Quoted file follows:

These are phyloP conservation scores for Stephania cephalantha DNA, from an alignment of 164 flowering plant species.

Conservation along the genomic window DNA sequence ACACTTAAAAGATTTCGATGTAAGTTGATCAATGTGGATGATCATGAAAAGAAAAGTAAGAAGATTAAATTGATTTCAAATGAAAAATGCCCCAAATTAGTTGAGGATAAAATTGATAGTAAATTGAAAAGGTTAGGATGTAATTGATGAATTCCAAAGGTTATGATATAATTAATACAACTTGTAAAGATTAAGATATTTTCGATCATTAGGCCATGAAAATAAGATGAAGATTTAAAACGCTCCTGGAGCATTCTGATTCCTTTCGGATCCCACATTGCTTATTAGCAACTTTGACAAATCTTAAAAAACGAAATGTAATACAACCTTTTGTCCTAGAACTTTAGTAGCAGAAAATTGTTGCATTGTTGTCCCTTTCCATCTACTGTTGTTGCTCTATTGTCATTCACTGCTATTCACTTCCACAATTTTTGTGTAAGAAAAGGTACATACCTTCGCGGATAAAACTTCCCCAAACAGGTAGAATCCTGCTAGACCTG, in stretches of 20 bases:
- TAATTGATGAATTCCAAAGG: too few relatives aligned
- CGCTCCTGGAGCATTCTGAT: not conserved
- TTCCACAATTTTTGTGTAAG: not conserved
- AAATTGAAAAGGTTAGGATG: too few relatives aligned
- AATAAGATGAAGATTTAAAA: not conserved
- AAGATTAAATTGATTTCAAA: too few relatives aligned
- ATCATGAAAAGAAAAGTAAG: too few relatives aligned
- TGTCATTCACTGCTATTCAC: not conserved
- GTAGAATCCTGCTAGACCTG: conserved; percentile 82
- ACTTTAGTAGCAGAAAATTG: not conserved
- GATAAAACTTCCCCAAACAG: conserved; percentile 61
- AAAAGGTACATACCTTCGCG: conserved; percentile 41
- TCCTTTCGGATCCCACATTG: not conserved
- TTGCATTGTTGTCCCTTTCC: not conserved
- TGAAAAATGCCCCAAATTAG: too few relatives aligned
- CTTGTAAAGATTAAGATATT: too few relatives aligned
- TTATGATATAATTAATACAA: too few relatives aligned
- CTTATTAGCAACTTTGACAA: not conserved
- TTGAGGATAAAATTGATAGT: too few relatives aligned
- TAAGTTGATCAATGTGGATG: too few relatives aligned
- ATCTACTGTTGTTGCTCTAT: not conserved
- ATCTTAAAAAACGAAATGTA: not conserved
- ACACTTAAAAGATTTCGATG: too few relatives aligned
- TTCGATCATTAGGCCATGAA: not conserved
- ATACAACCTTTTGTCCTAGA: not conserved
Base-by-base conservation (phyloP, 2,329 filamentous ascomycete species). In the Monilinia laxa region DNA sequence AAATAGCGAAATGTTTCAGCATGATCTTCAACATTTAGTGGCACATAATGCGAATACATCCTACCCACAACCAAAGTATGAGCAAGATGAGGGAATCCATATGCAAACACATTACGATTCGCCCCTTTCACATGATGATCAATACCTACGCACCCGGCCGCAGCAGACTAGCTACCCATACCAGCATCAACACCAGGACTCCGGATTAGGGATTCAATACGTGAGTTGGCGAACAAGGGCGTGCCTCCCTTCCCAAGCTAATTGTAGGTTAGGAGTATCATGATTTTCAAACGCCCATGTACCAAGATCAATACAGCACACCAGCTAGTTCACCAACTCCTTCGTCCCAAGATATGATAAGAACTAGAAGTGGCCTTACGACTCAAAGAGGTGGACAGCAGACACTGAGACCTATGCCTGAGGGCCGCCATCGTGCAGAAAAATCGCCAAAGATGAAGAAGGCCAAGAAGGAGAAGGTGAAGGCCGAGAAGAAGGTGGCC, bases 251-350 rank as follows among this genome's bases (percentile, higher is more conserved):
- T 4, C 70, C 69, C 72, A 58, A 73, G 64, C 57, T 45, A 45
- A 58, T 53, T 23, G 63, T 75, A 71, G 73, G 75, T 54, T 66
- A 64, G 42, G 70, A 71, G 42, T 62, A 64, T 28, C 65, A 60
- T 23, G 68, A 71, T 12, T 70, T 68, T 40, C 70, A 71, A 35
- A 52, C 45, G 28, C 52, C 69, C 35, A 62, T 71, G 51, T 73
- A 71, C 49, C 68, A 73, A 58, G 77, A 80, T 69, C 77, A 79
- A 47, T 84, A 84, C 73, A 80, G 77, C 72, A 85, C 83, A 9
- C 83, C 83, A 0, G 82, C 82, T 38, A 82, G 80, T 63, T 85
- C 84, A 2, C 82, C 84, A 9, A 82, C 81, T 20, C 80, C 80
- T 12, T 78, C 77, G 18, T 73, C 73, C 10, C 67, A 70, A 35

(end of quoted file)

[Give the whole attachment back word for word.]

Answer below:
These are phyloP conservation scores for Stephania cephalantha DNA, from an alignment of 164 flowering plant species.

Conservation along the genomic window DNA sequence ACACTTAAAAGATTTCGATGTAAGTTGATCAATGTGGATGATCATGAAAAGAAAAGTAAGAAGATTAAATTGATTTCAAATGAAAAATGCCCCAAATTAGTTGAGGATAAAATTGATAGTAAATTGAAAAGGTTAGGATGTAATTGATGAATTCCAAAGGTTATGATATAATTAATACAACTTGTAAAGATTAAGATATTTTCGATCATTAGGCCATGAAAATAAGATGAAGATTTAAAACGCTCCTGGAGCATTCTGATTCCTTTCGGATCCCACATTGCTTATTAGCAACTTTGACAAATCTTAAAAAACGAAATGTAATACAACCTTTTGTCCTAGAACTTTAGTAGCAGAAAATTGTTGCATTGTTGTCCCTTTCCATCTACTGTTGTTGCTCTATTGTCATTCACTGCTATTCACTTCCACAATTTTTGTGTAAGAAAAGGTACATACCTTCGCGGATAAAACTTCCCCAAACAGGTAGAATCCTGCTAGACCTG, in stretches of 20 bases:
- TAATTGATGAATTCCAAAGG: too few relatives aligned
- CGCTCCTGGAGCATTCTGAT: not conserved
- TTCCACAATTTTTGTGTAAG: not conserved
- AAATTGAAAAGGTTAGGATG: too few relatives aligned
- AATAAGATGAAGATTTAAAA: not conserved
- AAGATTAAATTGATTTCAAA: too few relatives aligned
- ATCATGAAAAGAAAAGTAAG: too few relatives aligned
- TGTCATTCACTGCTATTCAC: not conserved
- GTAGAATCCTGCTAGACCTG: conserved; percentile 82
- ACTTTAGTAGCAGAAAATTG: not conserved
- GATAAAACTTCCCCAAACAG: conserved; percentile 61
- AAAAGGTACATACCTTCGCG: conserved; percentile 41
- TCCTTTCGGATCCCACATTG: not conserved
- TTGCATTGTTGTCCCTTTCC: not conserved
- TGAAAAATGCCCCAAATTAG: too few relatives aligned
- CTTGTAAAGATTAAGATATT: too few relatives aligned
- TTATGATATAATTAATACAA: too few relatives aligned
- CTTATTAGCAACTTTGACAA: not conserved
- TTGAGGATAAAATTGATAGT: too few relatives aligned
- TAAGTTGATCAATGTGGATG: too few relatives aligned
- ATCTACTGTTGTTGCTCTAT: not conserved
- ATCTTAAAAAACGAAATGTA: not conserved
- ACACTTAAAAGATTTCGATG: too few relatives aligned
- TTCGATCATTAGGCCATGAA: not conserved
- ATACAACCTTTTGTCCTAGA: not conserved
Base-by-base conservation (phyloP, 2,329 filamentous ascomycete species). In the Monilinia laxa region DNA sequence AAATAGCGAAATGTTTCAGCATGATCTTCAACATTTAGTGGCACATAATGCGAATACATCCTACCCACAACCAAAGTATGAGCAAGATGAGGGAATCCATATGCAAACACATTACGATTCGCCCCTTTCACATGATGATCAATACCTACGCACCCGGCCGCAGCAGACTAGCTACCCATACCAGCATCAACACCAGGACTCCGGATTAGGGATTCAATACGTGAGTTGGCGAACAAGGGCGTGCCTCCCTTCCCAAGCTAATTGTAGGTTAGGAGTATCATGATTTTCAAACGCCCATGTACCAAGATCAATACAGCACACCAGCTAGTTCACCAACTCCTTCGTCCCAAGATATGATAAGAACTAGAAGTGGCCTTACGACTCAAAGAGGTGGACAGCAGACACTGAGACCTATGCCTGAGGGCCGCCATCGTGCAGAAAAATCGCCAAAGATGAAGAAGGCCAAGAAGGAGAAGGTGAAGGCCGAGAAGAAGGTGGCC, bases 251-350 rank as follows among this genome's bases (percentile, higher is more conserved):
- T 4, C 70, C 69, C 72, A 58, A 73, G 64, C 57, T 45, A 45
- A 58, T 53, T 23, G 63, T 75, A 71, G 73, G 75, T 54, T 66
- A 64, G 42, G 70, A 71, G 42, T 62, A 64, T 28, C 65, A 60
- T 23, G 68, A 71, T 12, T 70, T 68, T 40, C 70, A 71, A 35
- A 52, C 45, G 28, C 52, C 69, C 35, A 62, T 71, G 51, T 73
- A 71, C 49, C 68, A 73, A 58, G 77, A 80, T 69, C 77, A 79
- A 47, T 84, A 84, C 73, A 80, G 77, C 72, A 85, C 83, A 9
- C 83, C 83, A 0, G 82, C 82, T 38, A 82, G 80, T 63, T 85
- C 84, A 2, C 82, C 84, A 9, A 82, C 81, T 20, C 80, C 80
- T 12, T 78, C 77, G 18, T 73, C 73, C 10, C 67, A 70, A 35